Publication Date

2012-05-04

Availability

Open access

Embargo Period

2012-04-30

Degree Type

Dissertation

Degree Name

Doctor of Philosophy (PHD)

Department

Electrical and Computer Engineering (Engineering)

Date of Defense

2012-04-11

First Committee Member

Mei-Ling Shyu

Second Committee Member

James M. Tien

Third Committee Member

David J. Birnbach

Fourth Committee Member

Mohamed Abdel-Mottaleb

Fifth Committee Member

Xiaodong Cai

Abstract

Although neuraxial techniques, such as spinal and epidural, are still considered as the gold standard for labor analgesia, there are some parturients who cannot receive neuraxial analgesia because of pre-existing conditions, or who request analgesia other than epidural block. An alternative analgesia is remifentanil, which is a relatively new, very potent and short-acting opioid. It has been shown to be effective in the relief of labor pain, but reports to date have failed to find the optimal dosing regimen. A challenge to a systemic opioid is that it must match the unique time course of labor pain. A continuous infusion is not ideal, as the parturient experiences no pain between contractions. Moreover, a continuous infusion during times in which the patient does not experience pain, may increase the risks of respiratory depression, sedation and nausea. The continuous infusion also increases the amount of the drug to which the fetus is exposed. Designing an optimal dosing regimen necessitates the prediction of the pace of contractions, so that the drug can be given shortly before the pain of the contraction begins. The prediction and thus drug administration should be made early enough to allow for the administration of intravenous analgesia that will have maximal efficacy during contractions, little effect between contractions, and minimal impact on the fetus. Towards such a need, we propose a knowledge-assisted sequential pattern analysis framework to predict the changes in intrauterine pressure, which indicate the occurrence of labor contractions. The proposed framework predicts in real time and provides a prediction multiple seconds before a contraction occurs, so as to assist in designing optimal administration strategies of remifentanil in labor. The proposed framework first selects a group of patients, from the stored record, who share similar demographic and obstetrical information with the current patient of interest. Second, it develops a sequential association rule mining approach to learn the patterns of the contractions from the historical patient tracings of the selected patients. Third, a sequential association rule-based collaborative filtering strategy is designed to dynamically select a training dataset from the historical patient tracings, as well as from the most recent training time series of the patient of interest. The training set is used for training a set of prediction models. A k-nearest neighbors (k-NN) based least squares support vector machine (LS-SVM) approach with heuristic parameter tuning is proposed to conduct the long-term time series prediction. A post-prediction process is also incorporated to further enhance the prediction results. Because to the best of our knowledge, there has been no previous study to predict future contractions, this work can be considered as a pioneer in the field. We evaluate the performance of the proposed framework using actual data from anonymous patients with varied contraction patterns. The data include patient demographic and obstetrical information, and measured intrauterine pressure time series. Overall, the proposed framework outperforms several well-known prediction methods, and it accomplishes that in real time. Meanwhile, experiments that compare each component with some other famous algorithms are conducted. The promising experimental results show that all proposed components improve the prediction precision, and the proposed framework achieves the effectiveness, robustness and efficiency that are needed for designing the optimal dosing regimen of remifentanil.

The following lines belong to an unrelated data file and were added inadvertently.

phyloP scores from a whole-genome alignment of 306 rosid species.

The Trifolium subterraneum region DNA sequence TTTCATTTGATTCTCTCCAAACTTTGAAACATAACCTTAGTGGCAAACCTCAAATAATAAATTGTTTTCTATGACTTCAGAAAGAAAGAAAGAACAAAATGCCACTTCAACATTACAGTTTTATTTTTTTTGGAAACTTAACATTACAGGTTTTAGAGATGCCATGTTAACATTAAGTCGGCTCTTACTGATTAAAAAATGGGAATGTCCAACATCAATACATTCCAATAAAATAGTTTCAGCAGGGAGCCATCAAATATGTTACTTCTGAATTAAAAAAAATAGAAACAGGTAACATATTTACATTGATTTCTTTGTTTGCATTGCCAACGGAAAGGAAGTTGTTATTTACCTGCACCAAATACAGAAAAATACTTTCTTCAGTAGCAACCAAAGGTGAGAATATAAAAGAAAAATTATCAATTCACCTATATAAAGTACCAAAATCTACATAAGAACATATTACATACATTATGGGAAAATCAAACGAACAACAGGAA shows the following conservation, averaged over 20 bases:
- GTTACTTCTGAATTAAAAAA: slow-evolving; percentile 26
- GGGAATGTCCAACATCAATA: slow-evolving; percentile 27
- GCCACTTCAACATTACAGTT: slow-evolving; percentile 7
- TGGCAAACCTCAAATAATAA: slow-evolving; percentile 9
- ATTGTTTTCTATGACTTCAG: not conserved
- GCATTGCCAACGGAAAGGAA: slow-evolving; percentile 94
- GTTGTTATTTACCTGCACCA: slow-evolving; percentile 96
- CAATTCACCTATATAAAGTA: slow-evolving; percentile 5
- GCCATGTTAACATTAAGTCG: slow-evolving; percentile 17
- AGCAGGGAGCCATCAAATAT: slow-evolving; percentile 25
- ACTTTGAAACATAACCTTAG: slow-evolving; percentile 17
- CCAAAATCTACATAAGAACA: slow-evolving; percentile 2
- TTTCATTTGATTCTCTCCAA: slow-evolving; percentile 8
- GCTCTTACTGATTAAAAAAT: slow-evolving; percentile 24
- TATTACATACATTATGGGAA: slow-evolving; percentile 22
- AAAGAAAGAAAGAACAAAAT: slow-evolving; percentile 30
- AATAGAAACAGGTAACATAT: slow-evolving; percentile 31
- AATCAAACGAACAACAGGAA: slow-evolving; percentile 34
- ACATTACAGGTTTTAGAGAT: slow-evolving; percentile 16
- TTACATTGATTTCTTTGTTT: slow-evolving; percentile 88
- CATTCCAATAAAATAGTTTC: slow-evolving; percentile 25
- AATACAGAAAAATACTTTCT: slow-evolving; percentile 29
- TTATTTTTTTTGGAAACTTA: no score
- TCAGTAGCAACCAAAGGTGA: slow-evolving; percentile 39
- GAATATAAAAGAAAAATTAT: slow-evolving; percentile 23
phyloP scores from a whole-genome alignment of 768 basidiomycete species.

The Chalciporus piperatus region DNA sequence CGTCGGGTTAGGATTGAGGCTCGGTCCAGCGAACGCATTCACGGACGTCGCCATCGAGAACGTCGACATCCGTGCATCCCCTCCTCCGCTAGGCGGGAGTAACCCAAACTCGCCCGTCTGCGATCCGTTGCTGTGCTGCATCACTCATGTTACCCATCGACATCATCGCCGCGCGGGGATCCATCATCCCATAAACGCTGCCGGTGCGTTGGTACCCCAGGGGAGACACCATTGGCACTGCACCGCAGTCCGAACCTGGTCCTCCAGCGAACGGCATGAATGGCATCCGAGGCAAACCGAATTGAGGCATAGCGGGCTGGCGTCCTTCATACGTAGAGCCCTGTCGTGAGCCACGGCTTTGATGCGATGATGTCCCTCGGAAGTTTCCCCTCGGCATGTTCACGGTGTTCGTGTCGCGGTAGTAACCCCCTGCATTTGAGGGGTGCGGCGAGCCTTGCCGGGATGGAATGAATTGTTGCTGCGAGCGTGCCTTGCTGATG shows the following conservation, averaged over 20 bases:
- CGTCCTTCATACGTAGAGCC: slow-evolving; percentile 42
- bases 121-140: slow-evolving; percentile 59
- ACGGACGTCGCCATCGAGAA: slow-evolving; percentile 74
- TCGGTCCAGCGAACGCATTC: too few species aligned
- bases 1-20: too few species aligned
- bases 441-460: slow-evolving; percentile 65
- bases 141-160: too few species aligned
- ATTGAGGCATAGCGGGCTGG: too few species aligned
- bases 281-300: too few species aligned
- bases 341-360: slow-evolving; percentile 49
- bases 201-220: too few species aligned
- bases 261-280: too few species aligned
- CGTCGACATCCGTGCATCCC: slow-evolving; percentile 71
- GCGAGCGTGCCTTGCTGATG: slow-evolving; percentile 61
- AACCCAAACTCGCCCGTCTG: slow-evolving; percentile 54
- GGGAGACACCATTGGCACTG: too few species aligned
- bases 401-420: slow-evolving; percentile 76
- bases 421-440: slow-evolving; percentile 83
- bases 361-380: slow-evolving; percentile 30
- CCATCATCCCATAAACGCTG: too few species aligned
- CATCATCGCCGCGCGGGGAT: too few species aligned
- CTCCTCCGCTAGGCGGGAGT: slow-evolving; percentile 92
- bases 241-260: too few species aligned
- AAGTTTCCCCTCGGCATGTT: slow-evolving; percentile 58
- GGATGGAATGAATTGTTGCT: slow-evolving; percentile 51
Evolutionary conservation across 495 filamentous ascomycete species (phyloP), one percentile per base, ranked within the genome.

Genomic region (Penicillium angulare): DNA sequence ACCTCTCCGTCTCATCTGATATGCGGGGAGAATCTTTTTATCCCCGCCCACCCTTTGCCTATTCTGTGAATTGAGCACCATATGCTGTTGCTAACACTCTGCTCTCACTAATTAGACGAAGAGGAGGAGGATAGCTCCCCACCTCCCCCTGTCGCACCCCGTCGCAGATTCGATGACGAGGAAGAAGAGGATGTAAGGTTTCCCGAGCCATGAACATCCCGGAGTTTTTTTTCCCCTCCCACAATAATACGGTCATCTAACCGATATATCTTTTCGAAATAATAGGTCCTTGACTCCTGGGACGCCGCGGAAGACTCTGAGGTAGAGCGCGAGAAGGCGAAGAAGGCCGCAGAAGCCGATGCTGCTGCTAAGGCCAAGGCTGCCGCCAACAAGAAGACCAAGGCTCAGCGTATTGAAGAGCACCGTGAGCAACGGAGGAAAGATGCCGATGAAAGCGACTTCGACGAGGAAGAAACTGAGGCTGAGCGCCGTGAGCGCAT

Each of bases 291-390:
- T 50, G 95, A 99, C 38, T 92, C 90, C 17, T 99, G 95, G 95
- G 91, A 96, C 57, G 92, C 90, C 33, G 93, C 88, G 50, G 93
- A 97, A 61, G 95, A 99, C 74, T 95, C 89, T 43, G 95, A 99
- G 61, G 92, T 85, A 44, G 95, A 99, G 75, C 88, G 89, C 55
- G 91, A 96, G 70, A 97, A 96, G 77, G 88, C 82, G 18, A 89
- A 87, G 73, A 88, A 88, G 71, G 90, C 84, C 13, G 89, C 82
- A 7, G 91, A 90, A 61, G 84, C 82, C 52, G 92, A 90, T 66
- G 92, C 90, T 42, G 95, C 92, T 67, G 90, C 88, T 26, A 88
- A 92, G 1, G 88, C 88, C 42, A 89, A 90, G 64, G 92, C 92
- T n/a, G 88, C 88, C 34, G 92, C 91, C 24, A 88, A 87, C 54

Keywords

labor contraction prediction; time series prediction; sequential association rule mining; least squares support vector machine; collaborative filtering; heuristic parameter tuning

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